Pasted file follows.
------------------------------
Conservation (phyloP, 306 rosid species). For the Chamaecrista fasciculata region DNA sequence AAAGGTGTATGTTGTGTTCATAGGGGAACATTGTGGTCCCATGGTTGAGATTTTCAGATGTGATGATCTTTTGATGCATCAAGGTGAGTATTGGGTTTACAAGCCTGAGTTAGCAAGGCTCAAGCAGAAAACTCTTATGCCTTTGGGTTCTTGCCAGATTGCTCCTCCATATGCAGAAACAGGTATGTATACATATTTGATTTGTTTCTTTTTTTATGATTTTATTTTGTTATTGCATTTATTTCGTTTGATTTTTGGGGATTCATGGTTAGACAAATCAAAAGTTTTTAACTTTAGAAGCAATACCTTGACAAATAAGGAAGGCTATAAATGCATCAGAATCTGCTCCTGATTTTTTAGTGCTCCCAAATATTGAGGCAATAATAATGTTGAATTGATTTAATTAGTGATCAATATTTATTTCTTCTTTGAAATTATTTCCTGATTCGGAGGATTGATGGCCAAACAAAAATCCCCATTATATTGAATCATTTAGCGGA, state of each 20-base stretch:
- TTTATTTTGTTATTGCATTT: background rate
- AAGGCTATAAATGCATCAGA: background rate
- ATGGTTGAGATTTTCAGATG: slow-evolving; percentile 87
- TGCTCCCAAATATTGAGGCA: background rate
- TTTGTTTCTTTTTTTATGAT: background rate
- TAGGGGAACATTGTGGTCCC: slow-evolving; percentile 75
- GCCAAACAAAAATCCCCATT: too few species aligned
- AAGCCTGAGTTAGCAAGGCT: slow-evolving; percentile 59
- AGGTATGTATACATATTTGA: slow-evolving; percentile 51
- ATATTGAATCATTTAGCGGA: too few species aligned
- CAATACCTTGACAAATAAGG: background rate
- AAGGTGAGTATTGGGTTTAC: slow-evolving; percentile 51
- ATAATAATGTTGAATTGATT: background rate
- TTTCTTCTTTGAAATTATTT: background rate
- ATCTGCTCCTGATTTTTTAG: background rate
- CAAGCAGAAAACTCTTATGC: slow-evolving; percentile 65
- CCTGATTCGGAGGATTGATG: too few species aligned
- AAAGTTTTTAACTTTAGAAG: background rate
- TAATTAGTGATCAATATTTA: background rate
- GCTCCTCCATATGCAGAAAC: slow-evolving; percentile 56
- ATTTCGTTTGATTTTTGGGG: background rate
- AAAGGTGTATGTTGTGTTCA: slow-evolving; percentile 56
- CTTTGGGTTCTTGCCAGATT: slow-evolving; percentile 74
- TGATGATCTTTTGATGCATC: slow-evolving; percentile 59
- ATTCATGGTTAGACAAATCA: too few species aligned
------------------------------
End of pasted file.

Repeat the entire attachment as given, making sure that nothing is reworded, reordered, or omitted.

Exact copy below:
Conservation (phyloP, 306 rosid species). For the Chamaecrista fasciculata region DNA sequence AAAGGTGTATGTTGTGTTCATAGGGGAACATTGTGGTCCCATGGTTGAGATTTTCAGATGTGATGATCTTTTGATGCATCAAGGTGAGTATTGGGTTTACAAGCCTGAGTTAGCAAGGCTCAAGCAGAAAACTCTTATGCCTTTGGGTTCTTGCCAGATTGCTCCTCCATATGCAGAAACAGGTATGTATACATATTTGATTTGTTTCTTTTTTTATGATTTTATTTTGTTATTGCATTTATTTCGTTTGATTTTTGGGGATTCATGGTTAGACAAATCAAAAGTTTTTAACTTTAGAAGCAATACCTTGACAAATAAGGAAGGCTATAAATGCATCAGAATCTGCTCCTGATTTTTTAGTGCTCCCAAATATTGAGGCAATAATAATGTTGAATTGATTTAATTAGTGATCAATATTTATTTCTTCTTTGAAATTATTTCCTGATTCGGAGGATTGATGGCCAAACAAAAATCCCCATTATATTGAATCATTTAGCGGA, state of each 20-base stretch:
- TTTATTTTGTTATTGCATTT: background rate
- AAGGCTATAAATGCATCAGA: background rate
- ATGGTTGAGATTTTCAGATG: slow-evolving; percentile 87
- TGCTCCCAAATATTGAGGCA: background rate
- TTTGTTTCTTTTTTTATGAT: background rate
- TAGGGGAACATTGTGGTCCC: slow-evolving; percentile 75
- GCCAAACAAAAATCCCCATT: too few species aligned
- AAGCCTGAGTTAGCAAGGCT: slow-evolving; percentile 59
- AGGTATGTATACATATTTGA: slow-evolving; percentile 51
- ATATTGAATCATTTAGCGGA: too few species aligned
- CAATACCTTGACAAATAAGG: background rate
- AAGGTGAGTATTGGGTTTAC: slow-evolving; percentile 51
- ATAATAATGTTGAATTGATT: background rate
- TTTCTTCTTTGAAATTATTT: background rate
- ATCTGCTCCTGATTTTTTAG: background rate
- CAAGCAGAAAACTCTTATGC: slow-evolving; percentile 65
- CCTGATTCGGAGGATTGATG: too few species aligned
- AAAGTTTTTAACTTTAGAAG: background rate
- TAATTAGTGATCAATATTTA: background rate
- GCTCCTCCATATGCAGAAAC: slow-evolving; percentile 56
- ATTTCGTTTGATTTTTGGGG: background rate
- AAAGGTGTATGTTGTGTTCA: slow-evolving; percentile 56
- CTTTGGGTTCTTGCCAGATT: slow-evolving; percentile 74
- TGATGATCTTTTGATGCATC: slow-evolving; percentile 59
- ATTCATGGTTAGACAAATCA: too few species aligned